Holidays. Korea celebrates different holidays like the Chuseok and Seollal. Some staff would invite interns to celebrate with them these events. Also, the office conducts its summer outing and other get together.

c) Accommodation Facilities. Two (2) female and two (2) male interns will separately share a single large room equipped with simple furnishings. The flat has a kitchen and a shower and toilet. The Korean electrical supply works on 220 volts, so if you bring any electrical equipment make sure it functions on this voltage range, or else bring a transformer.

Fees for flat rent, water, electricity and monthly telephone (cable TV/internet) subscription will be charged to the account of the foundation. Long distance or overseas calls will be charged to the account of interns. Use of phone card is advisable.

9. Weekend Activities

Gwangju, a bustling city of 1.4 million inhabitants, nestled at the foot of Mudeung Mountain (1,187m), boasts a number of interesting local attractions. Mudeung Mountain, which is usually snow-covered in winter, can be easily reached by public bus. It has hiking paths, cozy restaurants, and small temples dotting its slopes.

Near the city is a cultural park, home to the Gwangju National Museum with priceless historical and archaeological relics and the Gwangju City Folk Museum, which is the third largest city museum in Korea and is an excellent window into various aspects of Korean culture such as traditional Korean cuisine, time-honored Korean customs, folk games, and shamanistic rituals.

For those interested in art, the Gwangju Culture and Art Center, the Gwangju City Art Gallery and the inner-city’s “Art Street” can be visited. On Saturday mornings, a small antique market is held in the “Art Street” area.
With short bus trips, the Korean coast, several nearby islands and number of other cities can be reached in day trips from Gwangju. Korea has a very efficient and cost-effective bus transport system and the Gwangju Bus Terminal is a regional hub for the southwestern part of the country.

10. General Information

a) Weather

Korea has four distinct seasons and it is normally very cold and snowy in winter, from December to February. It is advised that interns bring warm clothing for their stay in Korea, as well as hiking shoes for field trips. During summer it is both warm and wet, there will be occasional rain showers.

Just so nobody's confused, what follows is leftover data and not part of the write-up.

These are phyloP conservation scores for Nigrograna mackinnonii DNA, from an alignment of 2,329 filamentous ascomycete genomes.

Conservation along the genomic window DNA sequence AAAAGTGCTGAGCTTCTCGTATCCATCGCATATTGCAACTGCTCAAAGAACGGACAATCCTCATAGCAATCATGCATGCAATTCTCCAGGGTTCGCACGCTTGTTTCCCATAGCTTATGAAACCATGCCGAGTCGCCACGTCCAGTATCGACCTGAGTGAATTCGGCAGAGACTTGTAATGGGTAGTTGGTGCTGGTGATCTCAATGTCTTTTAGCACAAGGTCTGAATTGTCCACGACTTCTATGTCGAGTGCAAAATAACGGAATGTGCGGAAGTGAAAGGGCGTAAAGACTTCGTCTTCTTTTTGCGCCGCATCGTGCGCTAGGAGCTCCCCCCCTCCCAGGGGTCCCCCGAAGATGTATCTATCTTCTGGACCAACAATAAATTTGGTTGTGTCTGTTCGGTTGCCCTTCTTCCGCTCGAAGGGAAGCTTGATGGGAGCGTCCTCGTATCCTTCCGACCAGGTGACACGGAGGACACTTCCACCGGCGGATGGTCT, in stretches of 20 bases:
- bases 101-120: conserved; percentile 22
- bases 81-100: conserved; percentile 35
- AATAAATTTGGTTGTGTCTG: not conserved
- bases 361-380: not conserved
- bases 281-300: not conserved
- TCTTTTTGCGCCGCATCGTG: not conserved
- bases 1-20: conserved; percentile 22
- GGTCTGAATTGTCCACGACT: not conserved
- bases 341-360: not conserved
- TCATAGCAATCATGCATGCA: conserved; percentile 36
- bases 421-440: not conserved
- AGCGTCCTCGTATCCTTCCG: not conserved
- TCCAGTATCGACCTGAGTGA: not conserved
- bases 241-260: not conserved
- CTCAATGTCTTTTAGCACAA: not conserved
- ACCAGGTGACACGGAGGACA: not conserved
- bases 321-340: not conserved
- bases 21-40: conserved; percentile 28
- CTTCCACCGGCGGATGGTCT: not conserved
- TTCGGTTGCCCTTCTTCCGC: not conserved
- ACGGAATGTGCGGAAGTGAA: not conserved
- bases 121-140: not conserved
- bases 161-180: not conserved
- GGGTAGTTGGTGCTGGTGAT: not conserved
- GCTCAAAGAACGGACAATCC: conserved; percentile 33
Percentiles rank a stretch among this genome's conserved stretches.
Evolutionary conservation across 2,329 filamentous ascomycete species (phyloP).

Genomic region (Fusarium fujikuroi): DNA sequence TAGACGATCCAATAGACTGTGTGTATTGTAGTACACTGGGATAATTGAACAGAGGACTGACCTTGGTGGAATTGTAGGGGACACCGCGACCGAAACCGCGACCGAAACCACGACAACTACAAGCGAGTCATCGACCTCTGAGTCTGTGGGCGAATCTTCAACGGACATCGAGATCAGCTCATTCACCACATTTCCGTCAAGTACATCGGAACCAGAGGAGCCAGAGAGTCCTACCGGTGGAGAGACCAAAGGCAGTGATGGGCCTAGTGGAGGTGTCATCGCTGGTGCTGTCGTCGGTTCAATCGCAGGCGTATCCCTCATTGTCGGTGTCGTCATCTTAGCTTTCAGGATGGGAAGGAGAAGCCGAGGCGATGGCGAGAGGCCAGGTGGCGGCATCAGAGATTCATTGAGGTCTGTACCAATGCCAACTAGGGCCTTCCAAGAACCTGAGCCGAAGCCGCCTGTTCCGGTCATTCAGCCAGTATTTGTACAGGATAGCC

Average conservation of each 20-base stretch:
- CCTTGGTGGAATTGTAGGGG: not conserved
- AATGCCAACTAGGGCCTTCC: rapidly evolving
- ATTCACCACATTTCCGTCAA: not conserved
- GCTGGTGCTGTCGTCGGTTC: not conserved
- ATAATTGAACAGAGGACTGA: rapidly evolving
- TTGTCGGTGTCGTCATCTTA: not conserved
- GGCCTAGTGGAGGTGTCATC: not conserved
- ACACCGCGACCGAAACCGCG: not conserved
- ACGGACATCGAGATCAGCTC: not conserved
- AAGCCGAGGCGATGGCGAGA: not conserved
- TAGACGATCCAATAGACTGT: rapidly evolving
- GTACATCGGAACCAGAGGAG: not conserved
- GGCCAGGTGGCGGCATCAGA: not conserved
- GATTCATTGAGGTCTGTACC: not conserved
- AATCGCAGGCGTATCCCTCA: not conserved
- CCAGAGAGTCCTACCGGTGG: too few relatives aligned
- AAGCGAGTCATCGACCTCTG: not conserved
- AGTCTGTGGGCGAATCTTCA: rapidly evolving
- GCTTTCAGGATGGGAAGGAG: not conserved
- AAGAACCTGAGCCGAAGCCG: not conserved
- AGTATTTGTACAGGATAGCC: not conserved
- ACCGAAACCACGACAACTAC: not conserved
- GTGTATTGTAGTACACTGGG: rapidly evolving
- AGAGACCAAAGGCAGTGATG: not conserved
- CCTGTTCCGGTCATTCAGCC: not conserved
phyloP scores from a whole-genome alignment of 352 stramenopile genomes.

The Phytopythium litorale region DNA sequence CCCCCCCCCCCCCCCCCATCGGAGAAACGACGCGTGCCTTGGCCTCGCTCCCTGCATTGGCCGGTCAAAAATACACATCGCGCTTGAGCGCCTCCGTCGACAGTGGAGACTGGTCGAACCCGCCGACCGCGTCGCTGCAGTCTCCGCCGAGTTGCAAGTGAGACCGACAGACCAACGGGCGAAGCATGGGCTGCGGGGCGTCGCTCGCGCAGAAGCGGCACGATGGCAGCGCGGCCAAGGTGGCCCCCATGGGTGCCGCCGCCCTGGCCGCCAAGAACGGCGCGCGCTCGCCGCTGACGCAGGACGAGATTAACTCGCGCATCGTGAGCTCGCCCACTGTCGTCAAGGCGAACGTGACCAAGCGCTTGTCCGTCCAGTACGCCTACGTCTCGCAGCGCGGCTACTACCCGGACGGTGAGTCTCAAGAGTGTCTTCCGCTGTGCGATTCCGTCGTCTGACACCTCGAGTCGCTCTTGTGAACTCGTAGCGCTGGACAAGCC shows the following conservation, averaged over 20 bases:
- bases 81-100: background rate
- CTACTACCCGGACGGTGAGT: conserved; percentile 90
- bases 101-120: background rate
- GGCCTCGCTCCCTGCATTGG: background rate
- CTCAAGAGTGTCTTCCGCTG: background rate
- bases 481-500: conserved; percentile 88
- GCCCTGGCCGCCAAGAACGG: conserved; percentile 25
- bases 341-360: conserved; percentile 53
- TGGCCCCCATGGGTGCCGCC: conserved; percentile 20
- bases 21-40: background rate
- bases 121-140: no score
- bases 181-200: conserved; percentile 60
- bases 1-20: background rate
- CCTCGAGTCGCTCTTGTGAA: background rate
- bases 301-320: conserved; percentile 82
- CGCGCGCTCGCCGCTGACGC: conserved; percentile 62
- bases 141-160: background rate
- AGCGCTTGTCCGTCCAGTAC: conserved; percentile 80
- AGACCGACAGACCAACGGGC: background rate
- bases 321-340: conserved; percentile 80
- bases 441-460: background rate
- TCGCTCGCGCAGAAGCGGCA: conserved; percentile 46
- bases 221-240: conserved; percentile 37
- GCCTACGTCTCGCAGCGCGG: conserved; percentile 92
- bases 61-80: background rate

b) Internet and Communication Facilities

Out of the work, one can easily find internet cafes, called “PC Bangs” in the streets of Gwangju City. Charges for computer use range from 500 to 1,000 won (0.45 ~ 0.90 US dollar) per hour. Use of telephone card is advisable both for home and public phone calls for overseas calls.

c) Using Public Transportation

Public buses run frequently in major routes of the city. Fare usually starts at 900 won that is paid upon entry at the front door of the bus. Use only exact amount since driver will not have change for bills over 1,000 won. The base taxi fare is 1,500 won.

d) Social Communities

The GIC. GIC was established by the Gwangju City Government and Gwangju Citizens Solidarity in 1999 as a model of governmental and NGO collaboration. Its mission is to provide foreigners with information and services, promoting an international exchange in the fields of culture and economy and fostering international awareness among Korean youth through active involvement in helping the international community of Gwangju and Jeolla-namdo. GIC’s services include public talks, Korean language and calligraphy classes, offers guided tours and publishes a monthly magazine among others. There are church groups, government officials and student English groups or clubs, etc.

e) Recreation and other Facilities

518 Memorial Park. The park is hilly with plenty of trees and ground to do picnic. It is an ideal place to stroll and jog. There’s a Pagoda on top of it that is a good place to view the cityscape. Located within the 518 Memorial Park is the Student Center with facilities such as restaurant, study area, swimming pool, basketball court, table tennis, badminton, ballroom dancing, etc. The center also offers lessons and courses on arts and sports.